“Even if HB142 sunsets, we still have horrible provisions, leftovers, inscribed in law from HB2 which would still prevent cities from creating pathways to equal access for restrooms for transgender folks. We need a clean repeal of HB142 to get back to a playing field where we can seek comprehensive non-discrimination protections.”
Annise Parker said the Victory Institute had seen growing numbers of potential trans and non-binary candidates attend their trainings, energized by the anti-LGBTQ—and specifically anti-trans—policies and messaging of the Trump administration.
The 2020 general election, according to Parker, will see “the biggest number ever of LGBTQ candidates running. 2018 featured somewhere just north of 720 LGBTQ candidates, and we’ve already reached that number in January of this year. We’re bipartisan, but most of our candidates are Democrats not happy with the direction that the country is headed. They say, ‘My deeply held values and life choices are being disrespected. I want to make sure the LGBTQ community is protected.’”
Parker added, “Also, don’t under-estimate the ‘Buttigieg Effect.’ Here you have someone successfully contending for the highest position in America and arguably the most powerful position in the world. That’s got to inspire you.”
Ellis is trying to stay focused closer to home, explaining he is proud to be a “moderate voice” in District 20. This, he emphasized, did not mean not standing up for what he believed, but doing so without using “divisive rhetoric and being mean to each other.”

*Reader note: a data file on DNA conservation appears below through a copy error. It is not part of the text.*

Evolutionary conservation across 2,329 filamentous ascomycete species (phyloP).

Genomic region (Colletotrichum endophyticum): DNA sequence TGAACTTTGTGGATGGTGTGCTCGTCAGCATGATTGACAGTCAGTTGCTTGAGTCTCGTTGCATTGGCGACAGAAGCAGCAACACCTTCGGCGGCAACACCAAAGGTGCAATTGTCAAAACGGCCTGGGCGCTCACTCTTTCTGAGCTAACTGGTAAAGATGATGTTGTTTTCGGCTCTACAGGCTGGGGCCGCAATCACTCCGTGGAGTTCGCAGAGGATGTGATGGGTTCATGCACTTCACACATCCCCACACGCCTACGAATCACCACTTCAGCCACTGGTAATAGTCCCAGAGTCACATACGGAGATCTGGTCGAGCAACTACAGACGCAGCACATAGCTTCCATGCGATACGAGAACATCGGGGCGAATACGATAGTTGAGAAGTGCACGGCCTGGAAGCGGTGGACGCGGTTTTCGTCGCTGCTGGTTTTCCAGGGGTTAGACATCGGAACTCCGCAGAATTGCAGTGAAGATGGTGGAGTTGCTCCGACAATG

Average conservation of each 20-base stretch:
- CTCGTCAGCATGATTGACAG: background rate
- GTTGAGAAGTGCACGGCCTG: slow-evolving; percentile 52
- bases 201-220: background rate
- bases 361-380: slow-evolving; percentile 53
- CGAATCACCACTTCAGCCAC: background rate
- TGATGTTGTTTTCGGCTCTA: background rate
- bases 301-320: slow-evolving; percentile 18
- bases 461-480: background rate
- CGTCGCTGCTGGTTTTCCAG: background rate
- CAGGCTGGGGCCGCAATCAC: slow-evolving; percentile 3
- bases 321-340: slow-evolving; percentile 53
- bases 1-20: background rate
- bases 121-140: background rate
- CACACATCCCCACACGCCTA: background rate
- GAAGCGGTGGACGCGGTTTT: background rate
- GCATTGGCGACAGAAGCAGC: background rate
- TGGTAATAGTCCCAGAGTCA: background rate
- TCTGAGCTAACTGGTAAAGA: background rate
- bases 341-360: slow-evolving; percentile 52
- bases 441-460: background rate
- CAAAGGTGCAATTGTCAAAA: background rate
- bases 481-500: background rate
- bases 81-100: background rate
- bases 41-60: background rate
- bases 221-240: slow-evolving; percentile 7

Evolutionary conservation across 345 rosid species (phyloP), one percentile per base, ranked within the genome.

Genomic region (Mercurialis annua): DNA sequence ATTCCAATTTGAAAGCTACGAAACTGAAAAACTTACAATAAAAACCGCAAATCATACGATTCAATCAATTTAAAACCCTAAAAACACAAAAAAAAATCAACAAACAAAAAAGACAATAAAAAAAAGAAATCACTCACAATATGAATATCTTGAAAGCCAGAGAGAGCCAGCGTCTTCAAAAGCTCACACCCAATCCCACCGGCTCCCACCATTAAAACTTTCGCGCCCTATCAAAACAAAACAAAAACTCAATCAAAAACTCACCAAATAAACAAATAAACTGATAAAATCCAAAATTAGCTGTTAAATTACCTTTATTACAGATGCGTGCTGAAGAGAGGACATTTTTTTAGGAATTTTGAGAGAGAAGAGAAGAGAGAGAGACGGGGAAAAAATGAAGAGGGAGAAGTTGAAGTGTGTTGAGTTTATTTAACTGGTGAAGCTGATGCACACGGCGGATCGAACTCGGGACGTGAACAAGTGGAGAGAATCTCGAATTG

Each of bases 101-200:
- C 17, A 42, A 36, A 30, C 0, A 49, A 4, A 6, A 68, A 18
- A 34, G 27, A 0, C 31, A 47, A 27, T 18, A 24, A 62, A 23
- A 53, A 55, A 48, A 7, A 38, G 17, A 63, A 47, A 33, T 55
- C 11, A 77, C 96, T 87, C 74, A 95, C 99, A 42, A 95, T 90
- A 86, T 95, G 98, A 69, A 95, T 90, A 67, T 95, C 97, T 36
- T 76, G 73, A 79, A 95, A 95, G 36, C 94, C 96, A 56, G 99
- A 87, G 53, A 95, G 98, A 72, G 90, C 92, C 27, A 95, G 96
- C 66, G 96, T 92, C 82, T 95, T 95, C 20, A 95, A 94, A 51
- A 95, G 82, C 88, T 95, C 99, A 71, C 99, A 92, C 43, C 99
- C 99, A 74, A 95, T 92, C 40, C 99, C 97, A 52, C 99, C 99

Ellis said that as someone who practiced family law for 18 years, he had sat at tables with estranged husbands and wives, “doing the Wars of the Roses, polarized. Every time, I told them to focus on the things they had in common and build out from there.”
He emphasized he wasn't in this fight to be first—making history wasn't the point, even if it was the subtext. “I’m doing this because I think I can do a lot of good,” he said. “I am focused on how best I can help people around affordable housing and living wages.”
Affordability of and access to mental health are also important to him, and his focus on the issue is one thing that separates him from his two Democratic competitors, he argued. “And they’re both in their 30s, and don’t have the experience I have.”
Ellis also wants “common-sense gun legislation. I’m not gonna say everyone has to get rid of their guns. That’s not going to get me anywhere. However, we should have universal background checks, concealed-carry folks have to go through training classes. No one should own an assault rifle. We need red flag laws.”
Bridgman said her detractors have tried to pigeonhole her candidacy, claiming her campaign was all about HB2 and HB142. “They’re right, but not in the way they think,” she said. “At the time of fighting HB2, a lot of non-transgender people supported us. Their struggles became mine, and so I’m fighting on the issues I came to through them—like climate change, healthcare accessibility, the expanding of Medicare, and getting funding back into schools. I am not ashamed or embarrassed about being transgender, but I don’t want it to be the focus of my campaign. I’m fighting for all people in North Carolina.”